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Friday, June 03, 2011

Touchstone Presents Nancy Novick and Janathel Shaw

Touchstone Gallery celebrates its latest exhibition with an opening reception tonight (Friday, June 3) from 6 to 8:30. The exhibition runs until June 26 and includes two shows: "A Fine Line" by Nancy Novick and "Grieving, Grooving and Growing" by Janathel Shaw. Below are the press releases regarding each show:
“A Fine Line”
Nancy Novick

Acrylic artist, Nancy Novick, presents a new body of work. Line integrates the paintings in this show especially in one large installation of multiple 5” x 5” canvases in a variety of reds. The lines in this piece seem to float and create movement.

The work begins with a single fine line then is built on mark making layering, editing, and finding balance. The artist engages one, then rewards them through careful consideration and thoughtful scrutiny. The paintings hint at the passage of time and the vastness of space, turning what appears to be random diversity into a quiet ordered beauty.

Nancy Novick has taught art in Georgia and in Japan for Overseas Dependent Schools. Her award winning work has been exhibited nationwide and is included in many private and corporate collections.

"Grieving, Grooving and Growing"
Janathel Shaw

Change requires sacrifice and flexibility. Change is the crucial ingredient in all three stages. This exhibit examines the stages of personal evolution as a mature individual. Janathel Shaw’s latest sculptures reveal a deep introspection, emotional gravitas, and heightened creative expression. She has experienced the loss of a job and the fear, shame and questioning of identity resulting in the loss. The loss of friends to cancer and heart attack has required her to limit their voices to echoes in her memories. Like many of her role models, she also learned the fine art of placing one foot in front of the other, strengthening her resolve and smiling through it all.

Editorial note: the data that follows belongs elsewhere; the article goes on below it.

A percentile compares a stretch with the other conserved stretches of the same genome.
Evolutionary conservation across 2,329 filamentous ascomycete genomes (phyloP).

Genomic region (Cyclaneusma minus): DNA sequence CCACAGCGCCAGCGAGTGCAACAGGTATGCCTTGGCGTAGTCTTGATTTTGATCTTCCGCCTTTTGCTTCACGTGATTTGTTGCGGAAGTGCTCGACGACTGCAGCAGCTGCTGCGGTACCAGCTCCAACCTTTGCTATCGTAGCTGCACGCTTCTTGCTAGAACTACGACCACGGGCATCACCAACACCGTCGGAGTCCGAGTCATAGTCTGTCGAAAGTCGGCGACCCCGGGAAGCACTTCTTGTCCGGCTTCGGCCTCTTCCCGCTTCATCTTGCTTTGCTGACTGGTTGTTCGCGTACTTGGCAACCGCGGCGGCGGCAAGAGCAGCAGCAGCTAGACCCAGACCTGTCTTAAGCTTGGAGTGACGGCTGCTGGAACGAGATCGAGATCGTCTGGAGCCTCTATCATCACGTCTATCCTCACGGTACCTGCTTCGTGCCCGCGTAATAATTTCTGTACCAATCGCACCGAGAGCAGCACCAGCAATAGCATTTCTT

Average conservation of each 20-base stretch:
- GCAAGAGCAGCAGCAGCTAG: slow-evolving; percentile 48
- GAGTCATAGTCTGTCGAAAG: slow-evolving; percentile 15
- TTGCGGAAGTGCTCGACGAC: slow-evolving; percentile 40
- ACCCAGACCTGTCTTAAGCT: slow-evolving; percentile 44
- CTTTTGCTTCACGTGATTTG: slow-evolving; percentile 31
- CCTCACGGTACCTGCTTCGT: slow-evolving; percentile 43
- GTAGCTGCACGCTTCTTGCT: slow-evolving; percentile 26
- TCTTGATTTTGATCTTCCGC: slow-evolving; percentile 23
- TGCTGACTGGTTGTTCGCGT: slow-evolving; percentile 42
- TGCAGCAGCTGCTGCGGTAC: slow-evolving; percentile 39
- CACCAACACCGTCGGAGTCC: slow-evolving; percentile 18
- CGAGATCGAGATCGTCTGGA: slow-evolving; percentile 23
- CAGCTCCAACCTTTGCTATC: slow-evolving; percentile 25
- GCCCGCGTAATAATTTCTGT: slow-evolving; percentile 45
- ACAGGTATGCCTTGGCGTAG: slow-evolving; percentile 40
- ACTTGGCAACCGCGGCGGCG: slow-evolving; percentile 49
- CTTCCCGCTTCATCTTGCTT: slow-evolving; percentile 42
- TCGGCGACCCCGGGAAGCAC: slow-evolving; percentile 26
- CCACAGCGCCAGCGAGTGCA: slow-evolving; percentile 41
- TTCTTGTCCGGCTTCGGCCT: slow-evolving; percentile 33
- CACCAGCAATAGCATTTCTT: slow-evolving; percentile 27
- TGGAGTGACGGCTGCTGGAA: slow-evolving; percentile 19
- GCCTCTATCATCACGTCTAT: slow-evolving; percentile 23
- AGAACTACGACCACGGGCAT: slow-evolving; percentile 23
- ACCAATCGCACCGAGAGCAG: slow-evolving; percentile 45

Grief represents the loss of love, of materials, excess baggage and unrealized expectations. Grooving is a state of mind and a lifestyle choice. It requires personal acceptance and an active pursuit of joy/peace when challenges seem insurmountable. Janathel’s path requires a spiritual outlook. The act of Growing is circular and continuous like a root. It is assumed that wisdom, also, is strengthened by age. In reality both require nourishment, warmth, watering and pruning. Otherwise, the end result is a muddied product resulting in death.

The body of work in this exhibit is personal, sometimes raw and expressive and layered. Although most of the work is inspired by private experiences, there are works that are born of larger universal concerns (natural disasters and the human condition and genocide or despots). For example, Solace was inspired by the current plight of Haitians. It centers on the loss of family, wavering hope and the indomitable spirit of a people.

Janathel Shaw’s ceramic sculptures have usually centered on universal and social themes. She has always been intrigued by provocative and historical scenarios regarding the human condition. Janathel has drawn from her experience as a parent and educator to enlighten her audience. An interesting marriage of clay, glazes and oil paints are used in this series. Emphasis is placed on form, surface and color.

She is a transplanted Floridian that was raised in Washington, DC. Her family held onto its small town sensibilities that included a strong belief in education, faith, a strong work ethic and community service. Janathel received a M.F.A. from George Washington University, B.S. from George Washington University and an A.A. from Prince George’s Community College.

This is her second solo show at Touchstone Gallery. She has shown at the Jazz Museum in Kansas City, Missouri, Baltimore Clayworks, Baltimore, The National Museum of American Art, Washington, DC, Rock Creek Gallery, Washington, DC, Montpelier Arts Center, Laurel Maryland, and The Eclipse Gallery in Arlington, Virginia.

Touchstone Gallery
901 New York Avenue, NW

Image credits: “Continuum” Diptych, Acrylic, 30” x 54" by Nancy Novick, and “Fulfillment” Ceramic stoneware and oils and glazes, by Janathel Shaw.

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